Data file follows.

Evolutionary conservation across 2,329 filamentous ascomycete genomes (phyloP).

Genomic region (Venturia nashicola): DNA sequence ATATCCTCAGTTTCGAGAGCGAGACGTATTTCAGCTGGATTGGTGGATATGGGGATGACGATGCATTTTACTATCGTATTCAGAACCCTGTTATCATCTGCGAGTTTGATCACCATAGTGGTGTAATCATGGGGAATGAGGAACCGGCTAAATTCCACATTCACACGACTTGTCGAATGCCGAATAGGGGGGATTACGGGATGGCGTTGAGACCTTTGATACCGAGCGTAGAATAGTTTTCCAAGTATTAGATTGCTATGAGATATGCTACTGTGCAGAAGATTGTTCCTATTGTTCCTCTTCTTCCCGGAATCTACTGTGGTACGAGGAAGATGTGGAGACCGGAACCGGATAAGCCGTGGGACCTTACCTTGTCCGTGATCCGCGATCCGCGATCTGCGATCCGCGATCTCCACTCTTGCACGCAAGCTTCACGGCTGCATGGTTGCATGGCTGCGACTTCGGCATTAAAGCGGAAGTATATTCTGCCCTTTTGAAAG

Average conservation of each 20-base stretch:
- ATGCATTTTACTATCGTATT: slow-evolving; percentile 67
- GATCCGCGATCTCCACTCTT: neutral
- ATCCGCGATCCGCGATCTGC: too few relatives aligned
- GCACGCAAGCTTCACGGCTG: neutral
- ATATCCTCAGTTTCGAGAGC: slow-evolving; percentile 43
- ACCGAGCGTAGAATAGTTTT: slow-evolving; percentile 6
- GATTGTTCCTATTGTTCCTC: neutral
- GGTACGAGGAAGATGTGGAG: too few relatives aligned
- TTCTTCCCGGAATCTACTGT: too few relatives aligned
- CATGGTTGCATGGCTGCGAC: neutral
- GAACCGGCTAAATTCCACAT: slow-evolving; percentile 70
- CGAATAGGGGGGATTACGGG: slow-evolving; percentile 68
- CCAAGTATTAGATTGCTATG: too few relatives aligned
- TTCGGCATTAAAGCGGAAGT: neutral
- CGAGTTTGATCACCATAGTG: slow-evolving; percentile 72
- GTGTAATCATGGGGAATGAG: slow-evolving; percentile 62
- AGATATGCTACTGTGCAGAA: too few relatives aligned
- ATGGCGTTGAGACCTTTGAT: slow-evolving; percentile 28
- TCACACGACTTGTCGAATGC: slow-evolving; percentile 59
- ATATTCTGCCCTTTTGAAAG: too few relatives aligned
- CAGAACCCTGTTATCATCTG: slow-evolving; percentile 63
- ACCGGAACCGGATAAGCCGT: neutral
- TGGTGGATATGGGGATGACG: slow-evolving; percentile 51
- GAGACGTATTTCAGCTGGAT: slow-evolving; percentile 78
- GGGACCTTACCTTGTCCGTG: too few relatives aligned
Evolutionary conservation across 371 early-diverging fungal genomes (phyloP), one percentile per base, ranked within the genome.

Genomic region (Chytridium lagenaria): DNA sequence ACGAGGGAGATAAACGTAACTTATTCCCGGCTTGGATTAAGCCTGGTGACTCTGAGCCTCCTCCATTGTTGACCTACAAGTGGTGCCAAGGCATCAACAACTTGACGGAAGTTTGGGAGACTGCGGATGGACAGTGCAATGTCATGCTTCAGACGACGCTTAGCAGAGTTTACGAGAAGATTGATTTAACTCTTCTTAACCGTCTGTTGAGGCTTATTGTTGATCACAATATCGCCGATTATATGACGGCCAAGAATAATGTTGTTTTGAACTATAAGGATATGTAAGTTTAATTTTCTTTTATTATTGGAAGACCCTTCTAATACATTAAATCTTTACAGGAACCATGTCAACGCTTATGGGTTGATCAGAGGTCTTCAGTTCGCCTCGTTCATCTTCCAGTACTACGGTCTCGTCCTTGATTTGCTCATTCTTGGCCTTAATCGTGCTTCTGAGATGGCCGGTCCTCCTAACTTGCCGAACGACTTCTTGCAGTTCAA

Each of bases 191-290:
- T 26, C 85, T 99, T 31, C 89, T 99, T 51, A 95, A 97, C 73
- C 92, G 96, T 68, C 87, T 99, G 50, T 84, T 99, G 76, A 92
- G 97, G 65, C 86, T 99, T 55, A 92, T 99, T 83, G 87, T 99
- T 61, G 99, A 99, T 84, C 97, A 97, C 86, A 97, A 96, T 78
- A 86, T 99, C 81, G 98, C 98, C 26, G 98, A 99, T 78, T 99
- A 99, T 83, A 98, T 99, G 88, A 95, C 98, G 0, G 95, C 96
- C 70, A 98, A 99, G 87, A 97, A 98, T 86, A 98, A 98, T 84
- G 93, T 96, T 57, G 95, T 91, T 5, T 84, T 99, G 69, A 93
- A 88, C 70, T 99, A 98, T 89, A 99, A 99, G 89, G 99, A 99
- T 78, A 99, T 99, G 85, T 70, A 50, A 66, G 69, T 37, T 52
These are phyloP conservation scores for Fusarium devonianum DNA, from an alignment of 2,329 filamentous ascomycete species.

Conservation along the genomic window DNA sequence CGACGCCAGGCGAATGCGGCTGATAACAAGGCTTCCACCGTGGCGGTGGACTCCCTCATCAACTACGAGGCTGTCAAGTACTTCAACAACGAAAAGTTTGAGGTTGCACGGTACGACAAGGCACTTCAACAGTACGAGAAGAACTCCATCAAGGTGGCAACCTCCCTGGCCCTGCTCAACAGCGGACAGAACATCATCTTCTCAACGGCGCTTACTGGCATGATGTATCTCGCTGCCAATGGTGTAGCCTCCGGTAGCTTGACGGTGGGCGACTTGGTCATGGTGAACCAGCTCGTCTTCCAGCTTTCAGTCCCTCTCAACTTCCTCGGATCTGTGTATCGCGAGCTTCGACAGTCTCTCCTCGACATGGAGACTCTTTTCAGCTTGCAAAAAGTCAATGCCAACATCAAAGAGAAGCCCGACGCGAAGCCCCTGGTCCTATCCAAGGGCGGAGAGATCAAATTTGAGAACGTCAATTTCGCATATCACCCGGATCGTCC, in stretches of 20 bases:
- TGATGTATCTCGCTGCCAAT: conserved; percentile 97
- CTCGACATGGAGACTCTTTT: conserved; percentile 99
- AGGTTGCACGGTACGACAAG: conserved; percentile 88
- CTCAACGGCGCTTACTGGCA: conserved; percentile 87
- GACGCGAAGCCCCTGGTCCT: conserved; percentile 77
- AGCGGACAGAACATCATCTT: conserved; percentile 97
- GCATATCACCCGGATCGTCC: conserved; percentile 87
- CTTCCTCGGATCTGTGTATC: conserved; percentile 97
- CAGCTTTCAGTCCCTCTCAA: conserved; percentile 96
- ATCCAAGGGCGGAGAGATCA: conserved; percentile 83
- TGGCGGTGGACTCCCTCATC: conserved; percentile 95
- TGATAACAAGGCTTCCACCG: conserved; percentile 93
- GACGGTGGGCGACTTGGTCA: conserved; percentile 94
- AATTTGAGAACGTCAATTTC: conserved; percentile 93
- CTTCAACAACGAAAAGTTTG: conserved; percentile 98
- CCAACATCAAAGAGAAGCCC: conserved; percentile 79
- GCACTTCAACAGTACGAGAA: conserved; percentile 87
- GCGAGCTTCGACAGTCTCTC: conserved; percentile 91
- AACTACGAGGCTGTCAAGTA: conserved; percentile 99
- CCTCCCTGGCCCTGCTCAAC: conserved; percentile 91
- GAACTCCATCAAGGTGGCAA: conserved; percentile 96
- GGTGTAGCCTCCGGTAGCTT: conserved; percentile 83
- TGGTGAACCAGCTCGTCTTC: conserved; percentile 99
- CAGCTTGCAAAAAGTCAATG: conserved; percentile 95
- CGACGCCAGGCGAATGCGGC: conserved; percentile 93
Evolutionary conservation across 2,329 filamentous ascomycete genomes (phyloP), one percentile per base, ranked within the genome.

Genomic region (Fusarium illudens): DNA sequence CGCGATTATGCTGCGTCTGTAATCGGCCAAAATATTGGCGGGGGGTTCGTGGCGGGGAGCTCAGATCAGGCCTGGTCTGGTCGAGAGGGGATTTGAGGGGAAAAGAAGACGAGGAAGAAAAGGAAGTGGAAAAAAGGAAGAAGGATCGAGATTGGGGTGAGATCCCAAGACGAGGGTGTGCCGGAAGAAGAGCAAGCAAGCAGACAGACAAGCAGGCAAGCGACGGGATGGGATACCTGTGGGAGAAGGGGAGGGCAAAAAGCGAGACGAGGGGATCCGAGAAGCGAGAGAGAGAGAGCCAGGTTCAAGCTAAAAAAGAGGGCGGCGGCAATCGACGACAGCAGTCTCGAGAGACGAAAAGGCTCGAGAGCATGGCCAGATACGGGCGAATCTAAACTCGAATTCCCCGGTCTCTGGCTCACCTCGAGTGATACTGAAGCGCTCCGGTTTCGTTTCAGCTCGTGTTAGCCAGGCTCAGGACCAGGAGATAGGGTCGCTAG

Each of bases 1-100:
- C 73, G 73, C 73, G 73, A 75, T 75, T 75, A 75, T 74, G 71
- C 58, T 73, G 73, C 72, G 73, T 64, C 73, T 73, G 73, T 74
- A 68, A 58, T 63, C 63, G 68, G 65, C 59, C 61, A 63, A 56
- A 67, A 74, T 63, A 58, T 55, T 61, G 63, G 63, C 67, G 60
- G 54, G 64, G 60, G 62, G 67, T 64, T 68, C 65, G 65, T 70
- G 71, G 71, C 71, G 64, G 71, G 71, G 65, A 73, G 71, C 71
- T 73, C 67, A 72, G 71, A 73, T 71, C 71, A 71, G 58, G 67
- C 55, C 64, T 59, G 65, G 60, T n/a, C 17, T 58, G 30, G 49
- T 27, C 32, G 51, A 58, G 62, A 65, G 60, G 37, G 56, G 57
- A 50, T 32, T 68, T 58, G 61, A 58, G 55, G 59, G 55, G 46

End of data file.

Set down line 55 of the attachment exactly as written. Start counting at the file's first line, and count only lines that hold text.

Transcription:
- TGATAACAAGGCTTCCACCG: conserved; percentile 93